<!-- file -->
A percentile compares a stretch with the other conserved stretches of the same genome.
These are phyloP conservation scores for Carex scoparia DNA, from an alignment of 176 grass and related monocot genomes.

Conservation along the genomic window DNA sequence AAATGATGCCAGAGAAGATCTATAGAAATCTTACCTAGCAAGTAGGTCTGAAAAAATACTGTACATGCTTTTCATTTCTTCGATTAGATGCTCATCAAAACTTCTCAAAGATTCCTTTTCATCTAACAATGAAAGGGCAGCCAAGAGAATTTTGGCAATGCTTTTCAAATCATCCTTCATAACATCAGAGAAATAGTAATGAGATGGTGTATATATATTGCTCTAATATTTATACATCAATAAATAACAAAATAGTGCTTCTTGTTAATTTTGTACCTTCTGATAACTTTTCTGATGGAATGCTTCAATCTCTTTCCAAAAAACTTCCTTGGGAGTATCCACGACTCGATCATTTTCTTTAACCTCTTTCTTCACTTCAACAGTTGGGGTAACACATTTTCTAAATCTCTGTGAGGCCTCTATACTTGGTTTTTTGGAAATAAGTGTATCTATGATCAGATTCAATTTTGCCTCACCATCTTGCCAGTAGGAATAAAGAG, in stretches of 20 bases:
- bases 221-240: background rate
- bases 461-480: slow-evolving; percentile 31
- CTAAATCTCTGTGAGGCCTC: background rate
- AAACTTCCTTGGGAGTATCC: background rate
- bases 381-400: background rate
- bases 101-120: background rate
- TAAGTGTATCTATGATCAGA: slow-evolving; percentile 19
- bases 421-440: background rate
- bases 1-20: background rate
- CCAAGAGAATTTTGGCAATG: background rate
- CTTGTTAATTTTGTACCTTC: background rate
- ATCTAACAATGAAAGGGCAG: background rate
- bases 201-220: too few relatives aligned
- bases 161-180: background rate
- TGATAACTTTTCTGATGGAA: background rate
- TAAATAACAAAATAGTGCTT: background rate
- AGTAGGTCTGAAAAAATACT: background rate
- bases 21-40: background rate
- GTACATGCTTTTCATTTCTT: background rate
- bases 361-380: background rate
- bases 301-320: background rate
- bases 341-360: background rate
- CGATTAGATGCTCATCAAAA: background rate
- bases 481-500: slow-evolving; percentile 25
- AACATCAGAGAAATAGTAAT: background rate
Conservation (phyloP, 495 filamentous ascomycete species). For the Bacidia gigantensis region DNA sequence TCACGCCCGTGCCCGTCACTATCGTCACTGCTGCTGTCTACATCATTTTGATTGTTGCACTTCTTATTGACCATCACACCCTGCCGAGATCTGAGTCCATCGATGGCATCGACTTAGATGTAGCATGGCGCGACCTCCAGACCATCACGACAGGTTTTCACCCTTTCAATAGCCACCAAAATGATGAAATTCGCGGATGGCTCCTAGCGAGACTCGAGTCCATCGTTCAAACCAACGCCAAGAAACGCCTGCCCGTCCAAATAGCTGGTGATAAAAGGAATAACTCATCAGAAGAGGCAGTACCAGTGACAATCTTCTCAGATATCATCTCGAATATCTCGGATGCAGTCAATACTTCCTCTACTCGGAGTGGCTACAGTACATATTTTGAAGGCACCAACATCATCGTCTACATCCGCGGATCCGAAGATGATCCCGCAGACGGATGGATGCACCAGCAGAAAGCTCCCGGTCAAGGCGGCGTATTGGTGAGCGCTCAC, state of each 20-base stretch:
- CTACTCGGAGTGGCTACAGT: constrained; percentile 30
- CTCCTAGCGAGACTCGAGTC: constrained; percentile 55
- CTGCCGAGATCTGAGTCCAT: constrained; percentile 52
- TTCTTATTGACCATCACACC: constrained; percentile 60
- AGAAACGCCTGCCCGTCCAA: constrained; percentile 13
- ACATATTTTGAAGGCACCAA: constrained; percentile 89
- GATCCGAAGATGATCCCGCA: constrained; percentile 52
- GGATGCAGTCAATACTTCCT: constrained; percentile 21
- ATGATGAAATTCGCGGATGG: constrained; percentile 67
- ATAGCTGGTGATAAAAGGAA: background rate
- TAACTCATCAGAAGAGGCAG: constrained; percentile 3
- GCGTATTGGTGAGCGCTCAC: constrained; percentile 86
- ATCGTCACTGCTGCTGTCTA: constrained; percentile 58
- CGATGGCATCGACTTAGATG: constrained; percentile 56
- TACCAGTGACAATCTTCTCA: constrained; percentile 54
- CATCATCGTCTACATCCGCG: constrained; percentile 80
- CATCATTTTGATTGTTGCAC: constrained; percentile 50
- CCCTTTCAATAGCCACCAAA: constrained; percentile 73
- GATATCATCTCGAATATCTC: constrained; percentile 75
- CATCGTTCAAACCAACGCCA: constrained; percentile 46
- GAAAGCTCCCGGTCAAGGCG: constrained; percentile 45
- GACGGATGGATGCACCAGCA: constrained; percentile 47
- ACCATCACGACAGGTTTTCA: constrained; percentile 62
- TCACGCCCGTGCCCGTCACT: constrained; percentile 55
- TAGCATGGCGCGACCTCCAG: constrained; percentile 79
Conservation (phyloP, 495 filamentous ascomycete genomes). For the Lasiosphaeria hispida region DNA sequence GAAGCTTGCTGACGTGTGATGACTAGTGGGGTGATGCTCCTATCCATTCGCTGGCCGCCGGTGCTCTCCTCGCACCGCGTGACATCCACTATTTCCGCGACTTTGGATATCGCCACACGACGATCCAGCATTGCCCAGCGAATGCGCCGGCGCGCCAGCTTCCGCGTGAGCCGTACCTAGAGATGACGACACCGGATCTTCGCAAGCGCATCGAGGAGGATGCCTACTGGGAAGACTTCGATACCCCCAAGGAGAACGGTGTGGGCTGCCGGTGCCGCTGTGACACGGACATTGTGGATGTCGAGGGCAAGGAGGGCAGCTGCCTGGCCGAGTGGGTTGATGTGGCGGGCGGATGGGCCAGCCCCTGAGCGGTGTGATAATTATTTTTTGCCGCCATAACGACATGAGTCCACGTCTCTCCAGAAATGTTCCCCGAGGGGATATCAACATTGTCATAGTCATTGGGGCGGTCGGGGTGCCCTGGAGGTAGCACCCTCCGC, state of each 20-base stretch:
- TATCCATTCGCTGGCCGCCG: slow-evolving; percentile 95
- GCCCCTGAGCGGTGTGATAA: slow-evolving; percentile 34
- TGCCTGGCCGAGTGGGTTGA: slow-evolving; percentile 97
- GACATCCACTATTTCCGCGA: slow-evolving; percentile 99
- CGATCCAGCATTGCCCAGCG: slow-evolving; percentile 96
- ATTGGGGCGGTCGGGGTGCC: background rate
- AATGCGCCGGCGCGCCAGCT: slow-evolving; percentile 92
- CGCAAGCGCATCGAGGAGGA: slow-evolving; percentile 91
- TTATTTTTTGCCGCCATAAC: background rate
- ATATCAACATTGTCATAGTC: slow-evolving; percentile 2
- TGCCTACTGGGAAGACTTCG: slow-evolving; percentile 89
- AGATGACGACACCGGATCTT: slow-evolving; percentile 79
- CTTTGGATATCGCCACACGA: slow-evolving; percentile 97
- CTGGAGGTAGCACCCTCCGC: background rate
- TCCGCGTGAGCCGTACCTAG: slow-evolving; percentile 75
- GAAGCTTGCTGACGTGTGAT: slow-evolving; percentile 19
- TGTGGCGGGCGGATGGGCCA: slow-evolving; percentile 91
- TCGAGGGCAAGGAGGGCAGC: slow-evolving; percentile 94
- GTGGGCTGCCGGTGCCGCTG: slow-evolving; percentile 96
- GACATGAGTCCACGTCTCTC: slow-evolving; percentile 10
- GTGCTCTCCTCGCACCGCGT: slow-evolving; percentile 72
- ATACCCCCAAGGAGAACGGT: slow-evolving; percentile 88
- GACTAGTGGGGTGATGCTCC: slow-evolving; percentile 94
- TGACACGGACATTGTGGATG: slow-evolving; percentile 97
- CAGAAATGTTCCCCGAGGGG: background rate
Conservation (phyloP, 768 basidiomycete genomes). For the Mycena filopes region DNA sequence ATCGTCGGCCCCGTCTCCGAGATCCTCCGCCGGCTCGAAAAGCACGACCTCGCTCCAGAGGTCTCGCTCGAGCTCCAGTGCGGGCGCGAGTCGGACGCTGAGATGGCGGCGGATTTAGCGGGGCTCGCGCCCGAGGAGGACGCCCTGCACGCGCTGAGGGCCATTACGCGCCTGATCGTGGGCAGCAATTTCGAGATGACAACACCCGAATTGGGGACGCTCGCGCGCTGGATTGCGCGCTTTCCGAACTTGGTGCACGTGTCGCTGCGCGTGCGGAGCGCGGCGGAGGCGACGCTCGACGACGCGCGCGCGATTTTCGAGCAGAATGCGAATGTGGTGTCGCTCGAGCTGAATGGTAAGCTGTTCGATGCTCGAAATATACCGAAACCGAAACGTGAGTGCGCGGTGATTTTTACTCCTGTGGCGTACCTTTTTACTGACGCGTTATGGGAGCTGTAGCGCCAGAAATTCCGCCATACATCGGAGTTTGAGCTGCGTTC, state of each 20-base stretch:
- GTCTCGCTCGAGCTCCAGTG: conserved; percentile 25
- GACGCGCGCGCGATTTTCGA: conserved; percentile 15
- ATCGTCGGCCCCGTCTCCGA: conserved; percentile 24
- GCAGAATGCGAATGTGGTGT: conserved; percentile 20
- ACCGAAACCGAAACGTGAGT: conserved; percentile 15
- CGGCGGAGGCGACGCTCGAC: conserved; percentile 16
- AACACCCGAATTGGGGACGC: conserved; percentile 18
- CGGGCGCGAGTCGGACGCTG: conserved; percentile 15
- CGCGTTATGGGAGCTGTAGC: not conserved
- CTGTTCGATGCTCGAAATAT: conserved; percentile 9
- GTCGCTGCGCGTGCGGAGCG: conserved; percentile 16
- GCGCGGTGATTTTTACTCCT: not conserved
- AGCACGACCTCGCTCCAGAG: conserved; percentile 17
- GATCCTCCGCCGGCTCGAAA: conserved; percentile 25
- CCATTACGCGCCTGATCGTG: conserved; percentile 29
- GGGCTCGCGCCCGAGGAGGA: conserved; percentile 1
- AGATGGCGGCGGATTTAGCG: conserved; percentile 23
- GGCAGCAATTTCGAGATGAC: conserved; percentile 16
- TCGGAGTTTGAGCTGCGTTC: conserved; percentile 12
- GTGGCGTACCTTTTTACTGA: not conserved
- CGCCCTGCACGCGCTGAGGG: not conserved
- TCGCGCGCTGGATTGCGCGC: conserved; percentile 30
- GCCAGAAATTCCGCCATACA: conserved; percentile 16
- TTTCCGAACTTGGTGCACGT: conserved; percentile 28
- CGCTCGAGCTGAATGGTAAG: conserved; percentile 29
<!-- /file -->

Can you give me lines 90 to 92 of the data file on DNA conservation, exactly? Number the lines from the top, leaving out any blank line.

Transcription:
- CGCGTTATGGGAGCTGTAGC: not conserved
- CTGTTCGATGCTCGAAATAT: conserved; percentile 9
- GTCGCTGCGCGTGCGGAGCG: conserved; percentile 16